7. The Ashtadala – a lotus of eight petals surrounding the Chaturdashara.

8. The Shodashadala – a lotus of sixteen petals surrounding the Ashtadala.

9. The Mekhalatraya – the three circles or girdles around the Shodashadala.

10. The Bhupura – the three quadrangular lines with openings on all the four sides.

According to the reading `trayashchatvAriMshat', the angles of the Srichakra are forty-three, but Srimadacharya reckons the angles as forty-four taking into account the Bindu also. The word `shrIkaNTha' means `the one with poison in the throat' i.e. Shiva. The words `shrIkaNTha' and `shivayuvati' connote the four Shiva and the five Shakti triangles in the Srichakra. The word `prabhinnAbhiH' suggests the Shiva Konas and the Shakti Konas being kept apart. The combination of these nine is spoken of as `mUlaprakR^itibhiH' in the verse. And this union of Shiva and Shakti is the cause of all creation. The Mulaprakritis in respect of the microcosm or human body are the Dhatus or basic components of the human frame. They are tvak (skin), asR^ik (blood), mAmsa (flesh), medas (lymph), asthi (bone). These five relate to Shakti while the four Shiva triangles denote majjA (marrow), shuklaM (semen), prANaH (the five Pranas – Prana, Apana, Vyana, Udana and Samana) and Jiva – the soul. In the microcosm or the universe, the five Shakti Konas denote the earth, water, fire, air and ether. The four Shiva Chakras represent Maya, Suddha Vidya, Maheshwara and Sadashiva. The entire universe being only a manifestation of the Shiva Shakti union, the microcosm and the macrocosm are to be considered as Srichakra for the purpose of inner meditation.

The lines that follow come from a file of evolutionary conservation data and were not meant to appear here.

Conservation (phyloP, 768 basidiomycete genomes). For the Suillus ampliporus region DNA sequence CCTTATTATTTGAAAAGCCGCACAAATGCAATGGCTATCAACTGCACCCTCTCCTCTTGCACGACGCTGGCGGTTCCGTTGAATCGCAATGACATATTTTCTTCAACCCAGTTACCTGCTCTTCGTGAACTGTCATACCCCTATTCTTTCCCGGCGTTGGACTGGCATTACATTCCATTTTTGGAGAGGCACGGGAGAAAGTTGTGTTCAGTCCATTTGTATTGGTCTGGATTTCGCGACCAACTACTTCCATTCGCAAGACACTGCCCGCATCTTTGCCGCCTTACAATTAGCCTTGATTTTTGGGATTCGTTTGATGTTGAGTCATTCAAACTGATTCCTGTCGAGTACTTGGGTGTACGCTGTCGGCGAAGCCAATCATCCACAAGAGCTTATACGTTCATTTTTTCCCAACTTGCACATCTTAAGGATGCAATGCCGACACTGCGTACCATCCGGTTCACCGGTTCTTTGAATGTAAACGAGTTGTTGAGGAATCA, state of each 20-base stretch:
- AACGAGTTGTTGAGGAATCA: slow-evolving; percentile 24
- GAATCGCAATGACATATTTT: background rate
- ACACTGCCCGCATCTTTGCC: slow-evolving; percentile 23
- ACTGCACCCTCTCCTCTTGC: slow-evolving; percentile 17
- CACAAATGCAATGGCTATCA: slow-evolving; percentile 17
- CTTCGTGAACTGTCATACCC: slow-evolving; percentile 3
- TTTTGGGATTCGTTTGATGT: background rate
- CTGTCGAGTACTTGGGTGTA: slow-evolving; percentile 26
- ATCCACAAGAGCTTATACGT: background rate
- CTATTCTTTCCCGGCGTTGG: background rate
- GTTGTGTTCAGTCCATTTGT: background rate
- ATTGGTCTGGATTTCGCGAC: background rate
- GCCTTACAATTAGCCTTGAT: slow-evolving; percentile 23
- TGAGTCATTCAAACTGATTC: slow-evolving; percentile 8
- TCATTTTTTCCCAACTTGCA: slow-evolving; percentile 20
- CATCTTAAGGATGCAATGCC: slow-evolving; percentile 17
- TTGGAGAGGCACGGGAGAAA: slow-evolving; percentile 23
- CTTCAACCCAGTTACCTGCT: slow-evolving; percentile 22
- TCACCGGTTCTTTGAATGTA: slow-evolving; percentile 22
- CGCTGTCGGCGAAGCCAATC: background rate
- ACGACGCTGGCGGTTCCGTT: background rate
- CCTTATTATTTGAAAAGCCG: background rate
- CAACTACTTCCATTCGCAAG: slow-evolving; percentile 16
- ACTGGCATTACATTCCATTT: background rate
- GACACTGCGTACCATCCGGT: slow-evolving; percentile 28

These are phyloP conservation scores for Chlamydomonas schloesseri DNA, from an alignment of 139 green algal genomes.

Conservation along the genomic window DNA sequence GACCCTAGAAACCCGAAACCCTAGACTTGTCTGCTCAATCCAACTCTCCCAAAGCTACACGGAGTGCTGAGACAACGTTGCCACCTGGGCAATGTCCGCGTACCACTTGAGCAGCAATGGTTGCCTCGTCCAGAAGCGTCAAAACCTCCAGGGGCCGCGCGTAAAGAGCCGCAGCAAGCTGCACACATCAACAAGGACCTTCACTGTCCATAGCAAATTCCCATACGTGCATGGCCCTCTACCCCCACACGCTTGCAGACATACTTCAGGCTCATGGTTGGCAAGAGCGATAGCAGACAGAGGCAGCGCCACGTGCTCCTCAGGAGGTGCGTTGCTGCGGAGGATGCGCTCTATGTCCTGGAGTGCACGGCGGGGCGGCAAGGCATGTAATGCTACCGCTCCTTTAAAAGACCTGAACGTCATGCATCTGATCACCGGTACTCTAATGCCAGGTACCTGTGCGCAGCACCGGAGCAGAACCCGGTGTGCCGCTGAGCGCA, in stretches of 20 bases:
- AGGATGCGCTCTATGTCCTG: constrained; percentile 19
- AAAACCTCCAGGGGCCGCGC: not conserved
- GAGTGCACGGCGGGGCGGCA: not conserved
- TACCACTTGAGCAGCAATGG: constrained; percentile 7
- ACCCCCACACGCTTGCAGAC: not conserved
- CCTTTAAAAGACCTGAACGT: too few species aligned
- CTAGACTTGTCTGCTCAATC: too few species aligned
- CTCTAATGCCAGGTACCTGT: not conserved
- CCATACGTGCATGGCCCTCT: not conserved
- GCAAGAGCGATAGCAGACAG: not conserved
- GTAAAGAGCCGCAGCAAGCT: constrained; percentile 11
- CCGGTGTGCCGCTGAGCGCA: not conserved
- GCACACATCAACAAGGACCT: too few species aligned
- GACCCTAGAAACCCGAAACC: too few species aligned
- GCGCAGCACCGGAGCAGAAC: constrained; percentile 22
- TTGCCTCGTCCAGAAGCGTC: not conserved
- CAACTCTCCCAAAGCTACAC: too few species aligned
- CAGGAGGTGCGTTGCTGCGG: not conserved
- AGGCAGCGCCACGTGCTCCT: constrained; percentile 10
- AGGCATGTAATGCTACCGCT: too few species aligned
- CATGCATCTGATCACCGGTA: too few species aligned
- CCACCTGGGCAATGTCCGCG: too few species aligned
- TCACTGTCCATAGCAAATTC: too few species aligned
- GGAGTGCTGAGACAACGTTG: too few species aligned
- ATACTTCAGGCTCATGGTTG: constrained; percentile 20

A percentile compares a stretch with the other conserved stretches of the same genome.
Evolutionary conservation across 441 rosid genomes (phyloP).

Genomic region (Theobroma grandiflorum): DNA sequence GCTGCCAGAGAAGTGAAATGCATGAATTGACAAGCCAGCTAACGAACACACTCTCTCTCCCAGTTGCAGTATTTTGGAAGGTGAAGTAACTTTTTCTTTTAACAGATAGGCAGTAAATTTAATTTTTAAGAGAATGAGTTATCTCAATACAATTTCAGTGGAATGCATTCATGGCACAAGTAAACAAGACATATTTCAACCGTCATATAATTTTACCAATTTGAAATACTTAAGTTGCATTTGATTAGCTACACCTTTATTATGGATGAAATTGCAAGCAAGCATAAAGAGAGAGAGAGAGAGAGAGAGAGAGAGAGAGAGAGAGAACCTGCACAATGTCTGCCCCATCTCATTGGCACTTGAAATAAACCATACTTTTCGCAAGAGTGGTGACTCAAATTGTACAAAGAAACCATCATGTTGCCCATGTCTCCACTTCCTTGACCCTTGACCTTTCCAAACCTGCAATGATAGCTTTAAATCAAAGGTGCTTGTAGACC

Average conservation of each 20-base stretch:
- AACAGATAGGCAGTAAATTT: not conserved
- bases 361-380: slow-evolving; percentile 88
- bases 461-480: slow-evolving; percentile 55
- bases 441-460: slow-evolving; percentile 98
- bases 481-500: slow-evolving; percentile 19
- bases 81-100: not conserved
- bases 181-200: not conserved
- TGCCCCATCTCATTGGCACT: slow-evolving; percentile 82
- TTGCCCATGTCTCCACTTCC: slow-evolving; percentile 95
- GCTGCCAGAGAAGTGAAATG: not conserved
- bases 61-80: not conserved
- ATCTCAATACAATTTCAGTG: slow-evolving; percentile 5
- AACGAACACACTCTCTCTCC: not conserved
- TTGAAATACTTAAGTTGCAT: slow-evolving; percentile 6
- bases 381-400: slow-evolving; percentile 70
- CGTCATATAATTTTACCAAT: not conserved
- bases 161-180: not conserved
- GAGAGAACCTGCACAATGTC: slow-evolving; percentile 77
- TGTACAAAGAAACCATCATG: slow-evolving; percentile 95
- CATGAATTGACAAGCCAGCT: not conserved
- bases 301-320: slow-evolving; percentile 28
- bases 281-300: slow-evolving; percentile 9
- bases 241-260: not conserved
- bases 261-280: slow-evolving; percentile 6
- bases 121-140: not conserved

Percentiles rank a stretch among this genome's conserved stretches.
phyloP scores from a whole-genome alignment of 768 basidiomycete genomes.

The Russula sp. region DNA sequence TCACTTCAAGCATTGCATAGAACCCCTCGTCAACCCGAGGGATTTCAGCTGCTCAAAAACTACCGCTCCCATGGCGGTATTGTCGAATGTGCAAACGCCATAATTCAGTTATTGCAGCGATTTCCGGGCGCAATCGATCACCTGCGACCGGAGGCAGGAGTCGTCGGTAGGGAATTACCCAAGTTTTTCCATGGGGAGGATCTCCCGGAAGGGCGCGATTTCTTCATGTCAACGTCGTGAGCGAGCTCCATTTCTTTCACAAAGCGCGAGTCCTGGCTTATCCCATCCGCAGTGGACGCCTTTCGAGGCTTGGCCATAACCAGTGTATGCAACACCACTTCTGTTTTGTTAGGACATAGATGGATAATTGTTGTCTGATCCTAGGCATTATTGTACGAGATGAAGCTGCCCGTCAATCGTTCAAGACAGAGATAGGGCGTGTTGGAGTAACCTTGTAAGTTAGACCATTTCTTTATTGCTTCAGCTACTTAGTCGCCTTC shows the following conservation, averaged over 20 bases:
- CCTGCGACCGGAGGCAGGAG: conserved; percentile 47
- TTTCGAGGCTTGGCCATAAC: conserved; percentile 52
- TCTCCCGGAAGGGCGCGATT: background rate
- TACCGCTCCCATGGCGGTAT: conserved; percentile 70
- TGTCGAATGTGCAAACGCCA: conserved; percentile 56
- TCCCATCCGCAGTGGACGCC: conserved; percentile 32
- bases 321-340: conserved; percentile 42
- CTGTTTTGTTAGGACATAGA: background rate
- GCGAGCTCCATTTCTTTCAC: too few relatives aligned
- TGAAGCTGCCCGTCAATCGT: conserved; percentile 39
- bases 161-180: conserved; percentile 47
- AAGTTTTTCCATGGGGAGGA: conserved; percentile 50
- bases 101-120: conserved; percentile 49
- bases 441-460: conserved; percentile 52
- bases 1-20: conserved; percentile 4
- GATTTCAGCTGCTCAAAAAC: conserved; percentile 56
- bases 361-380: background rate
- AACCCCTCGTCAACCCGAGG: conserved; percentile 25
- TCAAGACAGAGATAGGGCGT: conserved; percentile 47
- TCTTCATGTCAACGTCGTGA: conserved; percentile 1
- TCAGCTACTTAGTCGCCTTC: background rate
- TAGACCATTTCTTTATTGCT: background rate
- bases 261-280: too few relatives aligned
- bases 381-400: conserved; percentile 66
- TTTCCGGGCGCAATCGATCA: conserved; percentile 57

The Bindu, the eight-petalled lotus, the sixteen-petalled lotus and the quadrangular lines are called the Shiva Chakras while the Trikona, the Ashtakona, the Antardashara, the Bahirdashara and the Chaturdashara are reckoned as the five Shakti Chakras. The Shiva Chakras and the Shakti Chakras are united – the bindu in the Trikona, the eight-petalled lotus in the Ashtakona, the sixteen-petalled lotus in the two Dasharas and the Bhupura in the Chaturdashara. The devotee has to realize the inseparable identity of Shiva and Shakti in this manner.

`prabhinnAbhiH' is also explained as meaning mingled or united. `sharaNakoNAH' means resting place or abode. The emphasis is on Sridevi's presence in the Srichakra – whether in a diagrammatical Srichakra or in the microcosm or in the macrocosm. An alternate reading – `charaNakoNAH' would mean that all creation emanates from Sridevi's feet.

Chandrashekhara Chandrashekhara Chandrashekhara Pahi Maam